As she walked the coastline of Mazunte, a small beach town in Oaxaca, Mexico, photographer Alexandra von Fuerst began to see more than just sand beneath her feet. The result—in her words, not just a nesting ground for sea turtles but “water’s transfiguration of nature engraved in the sands”—made her question the fundamental roles of global ecosystems (and the footprints certain species can leave behind).
WORDS & PHOTOGRAPHS BY ALEXANDRA VON FUERST
“The coast of Mazunte (Oaxaca, Mexico) is nowadays recognized as a nesting site of sea turtles, but it’s been a center of sea turtle and sea life exploitation since the 1970s. During that time, a slaughterhouse was built in Mazunte making the town completely dependent on the trade of turtle meat, eggs (considered to be an aphrodisiac), and bones. This massacre lasted around 30 years leading to a global decline in the world’s turtle population; approximately 30,000 animals per year were butchered. Eventually, the idea of ecotourism based on sea turtles began over the same years through Pesquera Industrial Oaxaca, which proposed an alternative to raise and release the sea turtles instead. Nowadays, a cooperation between the National Mexican Turtle Center and the National Program of Sea Turtles, is currently involved in successful development initiatives to create an integration between the care for the natural spaces and the growth and support of the local communities.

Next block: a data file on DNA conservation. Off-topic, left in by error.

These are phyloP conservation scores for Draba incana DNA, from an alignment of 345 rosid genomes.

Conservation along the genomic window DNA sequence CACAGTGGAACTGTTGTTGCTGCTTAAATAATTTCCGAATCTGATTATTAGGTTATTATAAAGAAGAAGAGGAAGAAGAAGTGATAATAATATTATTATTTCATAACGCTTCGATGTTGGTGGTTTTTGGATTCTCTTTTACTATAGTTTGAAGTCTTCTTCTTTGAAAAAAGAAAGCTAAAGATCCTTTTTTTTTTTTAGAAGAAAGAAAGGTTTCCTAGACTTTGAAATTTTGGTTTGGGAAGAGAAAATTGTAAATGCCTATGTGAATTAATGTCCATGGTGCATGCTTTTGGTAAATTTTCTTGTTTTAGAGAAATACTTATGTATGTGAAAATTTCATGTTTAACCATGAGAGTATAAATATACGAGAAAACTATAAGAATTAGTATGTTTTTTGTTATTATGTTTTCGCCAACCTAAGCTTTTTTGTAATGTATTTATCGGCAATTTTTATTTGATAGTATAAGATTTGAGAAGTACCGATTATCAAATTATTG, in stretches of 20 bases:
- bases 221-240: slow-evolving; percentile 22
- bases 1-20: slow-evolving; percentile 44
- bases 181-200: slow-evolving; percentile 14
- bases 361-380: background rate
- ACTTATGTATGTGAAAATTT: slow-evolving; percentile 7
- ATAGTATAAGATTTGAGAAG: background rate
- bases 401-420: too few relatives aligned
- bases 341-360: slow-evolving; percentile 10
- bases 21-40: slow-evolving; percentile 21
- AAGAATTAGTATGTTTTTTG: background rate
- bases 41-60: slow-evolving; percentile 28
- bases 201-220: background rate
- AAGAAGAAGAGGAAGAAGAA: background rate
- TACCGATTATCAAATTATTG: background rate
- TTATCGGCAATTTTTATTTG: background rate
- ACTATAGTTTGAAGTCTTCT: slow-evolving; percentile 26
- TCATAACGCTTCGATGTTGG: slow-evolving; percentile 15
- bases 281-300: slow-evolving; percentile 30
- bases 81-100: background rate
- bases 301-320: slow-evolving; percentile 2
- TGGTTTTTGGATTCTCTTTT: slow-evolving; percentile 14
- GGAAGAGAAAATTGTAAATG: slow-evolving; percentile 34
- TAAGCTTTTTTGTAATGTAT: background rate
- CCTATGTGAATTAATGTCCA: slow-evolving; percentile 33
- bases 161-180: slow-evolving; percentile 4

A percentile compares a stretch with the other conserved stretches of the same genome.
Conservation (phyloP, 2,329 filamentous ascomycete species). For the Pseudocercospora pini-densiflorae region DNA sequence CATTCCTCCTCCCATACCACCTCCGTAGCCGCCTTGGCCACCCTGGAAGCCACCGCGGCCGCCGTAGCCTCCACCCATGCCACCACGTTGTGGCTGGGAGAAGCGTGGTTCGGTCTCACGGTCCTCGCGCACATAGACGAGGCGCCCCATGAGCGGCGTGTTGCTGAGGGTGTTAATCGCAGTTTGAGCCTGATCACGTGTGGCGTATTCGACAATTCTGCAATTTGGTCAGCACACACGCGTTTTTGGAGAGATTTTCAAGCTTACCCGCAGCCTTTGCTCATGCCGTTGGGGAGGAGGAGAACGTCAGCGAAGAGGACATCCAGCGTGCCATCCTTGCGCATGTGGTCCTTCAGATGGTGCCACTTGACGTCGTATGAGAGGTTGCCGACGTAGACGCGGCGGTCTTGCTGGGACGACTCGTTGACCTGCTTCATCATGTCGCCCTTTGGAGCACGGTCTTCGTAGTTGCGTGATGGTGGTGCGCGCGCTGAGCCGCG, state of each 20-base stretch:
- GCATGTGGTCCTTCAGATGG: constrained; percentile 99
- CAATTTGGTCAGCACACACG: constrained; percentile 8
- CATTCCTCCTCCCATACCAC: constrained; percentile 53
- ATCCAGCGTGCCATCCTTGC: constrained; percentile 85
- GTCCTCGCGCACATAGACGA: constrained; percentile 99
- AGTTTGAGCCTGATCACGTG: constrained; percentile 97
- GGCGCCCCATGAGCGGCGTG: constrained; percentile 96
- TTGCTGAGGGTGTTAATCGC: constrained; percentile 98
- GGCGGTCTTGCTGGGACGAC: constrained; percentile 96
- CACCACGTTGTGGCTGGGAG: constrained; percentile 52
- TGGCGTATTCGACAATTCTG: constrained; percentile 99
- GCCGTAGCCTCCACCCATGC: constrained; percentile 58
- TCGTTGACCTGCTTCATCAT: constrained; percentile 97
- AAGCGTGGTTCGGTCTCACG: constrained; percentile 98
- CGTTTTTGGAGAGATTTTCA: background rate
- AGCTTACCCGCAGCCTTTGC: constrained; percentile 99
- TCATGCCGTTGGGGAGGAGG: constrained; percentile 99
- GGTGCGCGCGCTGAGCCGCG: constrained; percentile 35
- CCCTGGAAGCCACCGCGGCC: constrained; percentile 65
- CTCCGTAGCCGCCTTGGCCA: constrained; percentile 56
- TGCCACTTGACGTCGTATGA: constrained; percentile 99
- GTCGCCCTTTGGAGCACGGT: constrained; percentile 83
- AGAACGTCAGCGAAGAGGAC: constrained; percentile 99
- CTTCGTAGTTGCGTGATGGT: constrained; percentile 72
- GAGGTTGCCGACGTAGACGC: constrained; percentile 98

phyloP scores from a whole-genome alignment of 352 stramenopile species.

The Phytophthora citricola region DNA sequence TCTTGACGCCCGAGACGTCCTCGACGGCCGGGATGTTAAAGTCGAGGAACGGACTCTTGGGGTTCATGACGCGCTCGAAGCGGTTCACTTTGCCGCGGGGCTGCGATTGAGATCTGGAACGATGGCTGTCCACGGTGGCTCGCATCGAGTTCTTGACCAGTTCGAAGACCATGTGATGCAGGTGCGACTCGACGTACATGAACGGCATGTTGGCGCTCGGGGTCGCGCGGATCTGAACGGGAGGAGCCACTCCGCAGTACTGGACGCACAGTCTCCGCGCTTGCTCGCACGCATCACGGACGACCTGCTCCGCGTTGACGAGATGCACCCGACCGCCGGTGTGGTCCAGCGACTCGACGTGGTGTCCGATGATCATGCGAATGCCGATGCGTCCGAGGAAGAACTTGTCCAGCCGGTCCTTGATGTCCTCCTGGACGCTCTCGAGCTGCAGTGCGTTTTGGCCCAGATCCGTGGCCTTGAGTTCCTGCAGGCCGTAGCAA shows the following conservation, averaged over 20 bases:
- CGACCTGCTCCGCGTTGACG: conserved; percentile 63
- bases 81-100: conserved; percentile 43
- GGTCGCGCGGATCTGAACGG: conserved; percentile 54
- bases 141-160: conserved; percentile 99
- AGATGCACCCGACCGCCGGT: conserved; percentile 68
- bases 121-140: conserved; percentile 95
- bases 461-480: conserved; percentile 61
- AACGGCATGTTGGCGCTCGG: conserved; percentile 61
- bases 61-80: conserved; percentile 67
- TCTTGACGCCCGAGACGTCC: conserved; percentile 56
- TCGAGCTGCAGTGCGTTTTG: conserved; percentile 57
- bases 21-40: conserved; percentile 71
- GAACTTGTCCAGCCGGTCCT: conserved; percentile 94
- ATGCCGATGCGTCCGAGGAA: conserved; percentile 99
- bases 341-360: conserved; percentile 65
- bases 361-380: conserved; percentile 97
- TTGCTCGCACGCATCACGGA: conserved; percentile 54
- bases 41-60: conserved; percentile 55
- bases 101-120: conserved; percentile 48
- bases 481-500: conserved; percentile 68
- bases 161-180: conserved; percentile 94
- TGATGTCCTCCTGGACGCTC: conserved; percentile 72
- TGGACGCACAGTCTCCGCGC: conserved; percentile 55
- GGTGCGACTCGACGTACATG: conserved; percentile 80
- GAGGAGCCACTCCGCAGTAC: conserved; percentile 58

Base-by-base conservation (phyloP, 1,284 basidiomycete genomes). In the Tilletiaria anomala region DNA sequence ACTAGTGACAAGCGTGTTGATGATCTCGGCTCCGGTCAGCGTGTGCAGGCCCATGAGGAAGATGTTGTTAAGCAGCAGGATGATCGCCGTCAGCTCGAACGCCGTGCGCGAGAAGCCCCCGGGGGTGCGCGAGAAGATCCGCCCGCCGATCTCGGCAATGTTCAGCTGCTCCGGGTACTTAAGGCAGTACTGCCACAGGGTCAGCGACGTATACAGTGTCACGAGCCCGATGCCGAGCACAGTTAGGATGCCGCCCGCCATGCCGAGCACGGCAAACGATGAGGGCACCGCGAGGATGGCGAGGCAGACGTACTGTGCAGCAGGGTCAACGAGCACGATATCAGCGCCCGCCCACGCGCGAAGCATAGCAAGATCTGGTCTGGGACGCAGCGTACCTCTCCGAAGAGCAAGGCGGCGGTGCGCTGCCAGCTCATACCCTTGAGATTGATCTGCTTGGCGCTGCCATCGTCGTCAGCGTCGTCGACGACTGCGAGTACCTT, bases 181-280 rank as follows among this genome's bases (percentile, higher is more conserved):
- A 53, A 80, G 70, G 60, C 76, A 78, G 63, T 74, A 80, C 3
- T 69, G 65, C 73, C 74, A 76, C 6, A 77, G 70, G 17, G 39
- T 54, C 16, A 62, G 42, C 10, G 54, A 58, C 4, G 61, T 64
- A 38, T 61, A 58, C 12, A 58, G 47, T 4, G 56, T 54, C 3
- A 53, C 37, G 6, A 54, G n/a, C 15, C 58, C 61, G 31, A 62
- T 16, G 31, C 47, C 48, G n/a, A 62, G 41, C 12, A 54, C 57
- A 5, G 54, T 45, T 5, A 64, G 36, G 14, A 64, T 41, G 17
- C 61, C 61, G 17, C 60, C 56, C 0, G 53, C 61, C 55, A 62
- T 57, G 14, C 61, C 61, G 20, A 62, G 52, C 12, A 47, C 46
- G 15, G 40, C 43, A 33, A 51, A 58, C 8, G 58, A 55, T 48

“Unaware of the facts at the time of shooting, I began to wonder about the history of the land while editing the images, as my attention got caught by the ‘traces of the souls which had been imprinted into the nature I was observing. Feeling close to William Blake’s phrase, ‘To see a world in a grain of sand,’ the photographs are water’s transfiguration of nature engraved in the sands of Mazunte. In my eyes, the phantom of a historical past blends into the the pure beauty of the sea and its fundamental role for existence.”—Alexandra von Fuerst
“Leftovers” by Alexandra von Fuerst was photographed in March 2019 on the coast of Mazunte, Oaxaca in Mexico.